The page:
There is much discussion in the briefs as to whether a rule of privilege should be considered to be substantive or procedural in nature. It is a general rule that a litigant has no vested right in a rule of evidence, and amendments to statutes which are procedural in nature are applicable to pending cases which have not been tried. See, State v. Heldenbrand, 62 Neb. 136, 87 N.W. 25; Happy Hour, Inc. v. Nebraska Liquor Control Commission, 186 Neb. 533, 184 N.W.2d 630; Haiar v. Kessler, 188 Neb. 312, 196 N.W.2d 380.

The basis for the privilege extended to medical staff committees and utilization review committees is the public interest in the improvement of the care and treatment of hospital patients. The Joint Commission on Accreditation of Hospitals requires there be constant analysis and review of the clinical work done in a hospital. The importance of communication of information to the committees and full and open discussion in the committees during the review of clinical work can be easily seen.

In Bredice v. Doctors Hospital, Inc., 50 F.R.D. 249, U.S.Dist.Ct., D.C., in a decision not based upon a statute, the minutes and reports of any board or committee concerning the death of a patient were held to be privileged from discovery. There the court said: "Confidentiality is essential to effective functioning of these staff meetings; and these meetings are essential to the continued improvement in the care and treatment of patients. Candid and conscientious evaluation of clinical practices is a sine qua non of adequate hospital care. To subject these discussions and deliberations to the discovery process, without a showing of exceptional necessity, would result in terminating such deliberations. Constructive professional criticism cannot occur in an atmosphere of apprehension that one doctor's suggestion will be used as a denunciation of a colleague's conduct in a malpractice suit. The purpose of these staff meetings is the improvement, through self-analysis, of the efficiency of medical procedures and techniques. They are not a part of the current patient care but are in the nature of a retrospective review of the effectiveness of certain medical procedures." See, also, Carter v. Metropolitan Dade County (Fla.App.), 253 So. 2d 920; Gillman v. United States, 53 F.R.D. 316, U.S.Dist.Ct., S.D.N.Y.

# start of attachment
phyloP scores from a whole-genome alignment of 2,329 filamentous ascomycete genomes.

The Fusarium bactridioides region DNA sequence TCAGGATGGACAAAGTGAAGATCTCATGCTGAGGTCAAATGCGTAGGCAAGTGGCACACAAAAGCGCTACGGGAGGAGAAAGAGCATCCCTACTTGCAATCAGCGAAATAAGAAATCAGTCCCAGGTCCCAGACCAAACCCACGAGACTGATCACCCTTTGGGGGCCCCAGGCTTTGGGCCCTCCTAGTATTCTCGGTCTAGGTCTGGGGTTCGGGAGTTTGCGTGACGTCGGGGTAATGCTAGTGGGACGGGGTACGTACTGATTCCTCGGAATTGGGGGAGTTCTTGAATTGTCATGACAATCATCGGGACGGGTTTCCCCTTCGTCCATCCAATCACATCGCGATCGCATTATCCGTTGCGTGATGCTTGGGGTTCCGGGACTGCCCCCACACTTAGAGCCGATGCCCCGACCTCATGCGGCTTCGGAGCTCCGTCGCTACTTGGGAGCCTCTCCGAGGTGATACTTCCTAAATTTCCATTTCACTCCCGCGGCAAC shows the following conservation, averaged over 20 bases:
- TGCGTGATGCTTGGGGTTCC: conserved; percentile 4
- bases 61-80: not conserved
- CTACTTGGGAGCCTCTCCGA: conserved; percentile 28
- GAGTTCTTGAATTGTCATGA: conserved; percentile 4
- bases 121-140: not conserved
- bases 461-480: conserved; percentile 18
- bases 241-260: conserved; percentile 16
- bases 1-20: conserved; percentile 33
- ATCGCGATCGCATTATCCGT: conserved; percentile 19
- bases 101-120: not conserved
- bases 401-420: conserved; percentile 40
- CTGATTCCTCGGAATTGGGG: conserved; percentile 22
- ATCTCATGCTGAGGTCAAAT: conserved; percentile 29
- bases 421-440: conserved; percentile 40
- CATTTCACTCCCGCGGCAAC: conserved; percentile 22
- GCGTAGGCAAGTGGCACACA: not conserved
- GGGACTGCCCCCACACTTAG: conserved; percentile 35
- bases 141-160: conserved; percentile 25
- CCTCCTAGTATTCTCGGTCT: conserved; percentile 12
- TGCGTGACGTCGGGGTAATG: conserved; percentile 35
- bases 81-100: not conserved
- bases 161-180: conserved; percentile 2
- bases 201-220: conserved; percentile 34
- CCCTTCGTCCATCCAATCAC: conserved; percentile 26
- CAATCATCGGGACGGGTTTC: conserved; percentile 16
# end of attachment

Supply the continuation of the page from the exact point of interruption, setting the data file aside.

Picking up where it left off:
We conclude the proceedings and records of the medical staff committee of the defendant hospital were privileged and the defendant's motion was properly sustained.

The trial court's rulings on some of the evidence offered by the plaintiff may have been more restrictive than could be sustained by the privilege accorded to the proceedings of a medical staff committee. However, there was no prejudice in any of these rulings. Before the defendant could be found to be negligent in failing to revoke the staff privileges of Dr. Hartmann, it was necessary for the plaintiff to prove facts known to the defendant before March 1, 1965, that required a revocation of Dr. Hartmann's hospital privileges. It was further necessary for the plaintiff to prove the proximate cause of her injury was something that Dr. Hartmann did or failed to do while assisting in the operation. *493 There was a failure of proof on both of these elements.

The judgment of the District Court is affirmed.

Affirmed.